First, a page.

- Four years after going public with a valuation of about $2 billion, Rubius Therapeutics has laid off almost all its employees and is considering a sale.
- CEO Pablo Cagnoni will step down Nov. 15, along with the biotech’s chief financial officer and top lawyer. The current chief operating officer, Dannielle Appelhans, will become CEO and president and take on interim roles overseeing finance and accounting, according to a company filing Wednesday with the Securities and Exchange Commission.
- The steps come less than two months after Rubius announced plans to cut 75% of its staff of more than 200 and stop development of its two most advanced drug prospects. Rubius said Wednesday it has now terminated another 42 employees, or 82% of its remaining workforce, suggesting the company’s payroll now consists of nine staff.
The past four years have been a roller coaster for investors in Rubius, which burst onto the biotech scene with the intriguing goal of turning engineered red blood cells into medicines. Founded by Flagship Pioneering in 2014, the company launched a large initial public offering in mid-2018, and Cagnoni became one of the most well-compensated CEOs in the biotech industry.
In late July 2018, Rubius shares briefly traded as high as $27 apiece, but then began a slow decline as the company encountered delays in producing study data and later switched its research focus. By March 2020, the stock dipped below $4.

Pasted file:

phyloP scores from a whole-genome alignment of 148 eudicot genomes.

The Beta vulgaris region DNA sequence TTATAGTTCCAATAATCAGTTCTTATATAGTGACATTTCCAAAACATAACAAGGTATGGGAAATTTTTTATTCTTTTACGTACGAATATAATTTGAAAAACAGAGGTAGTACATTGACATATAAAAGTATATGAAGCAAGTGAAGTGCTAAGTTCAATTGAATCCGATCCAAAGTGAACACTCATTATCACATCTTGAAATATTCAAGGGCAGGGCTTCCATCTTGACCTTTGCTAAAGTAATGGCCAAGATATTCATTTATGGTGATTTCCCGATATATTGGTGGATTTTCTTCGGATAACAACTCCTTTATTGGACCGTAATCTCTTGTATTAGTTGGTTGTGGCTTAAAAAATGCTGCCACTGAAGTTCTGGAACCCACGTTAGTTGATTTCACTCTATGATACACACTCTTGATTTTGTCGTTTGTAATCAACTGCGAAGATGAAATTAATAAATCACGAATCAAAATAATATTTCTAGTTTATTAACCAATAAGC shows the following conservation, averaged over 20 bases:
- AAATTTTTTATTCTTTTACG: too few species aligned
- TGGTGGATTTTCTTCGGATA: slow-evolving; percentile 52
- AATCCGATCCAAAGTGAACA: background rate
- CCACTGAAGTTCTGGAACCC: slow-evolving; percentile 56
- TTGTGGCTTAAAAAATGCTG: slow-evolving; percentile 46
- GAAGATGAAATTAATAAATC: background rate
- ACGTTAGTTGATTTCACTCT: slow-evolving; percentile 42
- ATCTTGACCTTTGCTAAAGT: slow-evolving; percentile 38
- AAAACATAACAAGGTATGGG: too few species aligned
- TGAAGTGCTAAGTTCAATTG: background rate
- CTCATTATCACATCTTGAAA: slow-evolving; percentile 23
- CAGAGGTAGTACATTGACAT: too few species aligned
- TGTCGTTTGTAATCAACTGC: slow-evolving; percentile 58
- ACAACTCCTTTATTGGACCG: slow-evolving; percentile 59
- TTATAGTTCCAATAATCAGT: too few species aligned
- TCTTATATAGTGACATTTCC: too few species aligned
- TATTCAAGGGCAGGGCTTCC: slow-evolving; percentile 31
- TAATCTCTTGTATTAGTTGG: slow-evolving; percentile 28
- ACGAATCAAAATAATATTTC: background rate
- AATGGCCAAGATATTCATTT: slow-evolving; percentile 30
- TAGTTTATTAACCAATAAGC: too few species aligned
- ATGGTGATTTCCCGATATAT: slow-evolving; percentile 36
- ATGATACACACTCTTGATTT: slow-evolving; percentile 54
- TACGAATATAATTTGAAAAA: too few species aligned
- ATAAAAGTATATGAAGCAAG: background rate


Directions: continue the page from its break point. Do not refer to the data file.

Rubius shares soared again in March 2021 when the company announced early clinical data in cancer patients that it claimed offered a proof of concept for its technology. Executives took advantage of the bump to offer another round of shares at $29 a piece. But that turned out to be the high point. Shares were worth about 30 cents in early trading Thursday, giving the company a market value of less than $30 million.
The remaining executives at the company are tasked with exploring “a range of strategic alternatives to maximize shareholder value,” Rubius said. Possibilities include a sale of all or part of the company. Both Appelhans and Chief Scientific Officer Laurence Turka will be entitled to payments that may total $400,000 to pursue strategic alternatives for the company, as well as bonuses for meeting certain goals.
Cagnoni will stay on the board and has assumed the position of chairman, replacing Flagship founder and CEO Noubar Afeyan. When he formally steps down as CEO on Nov. 15, Cagnoni will become an executive partner at Flagship.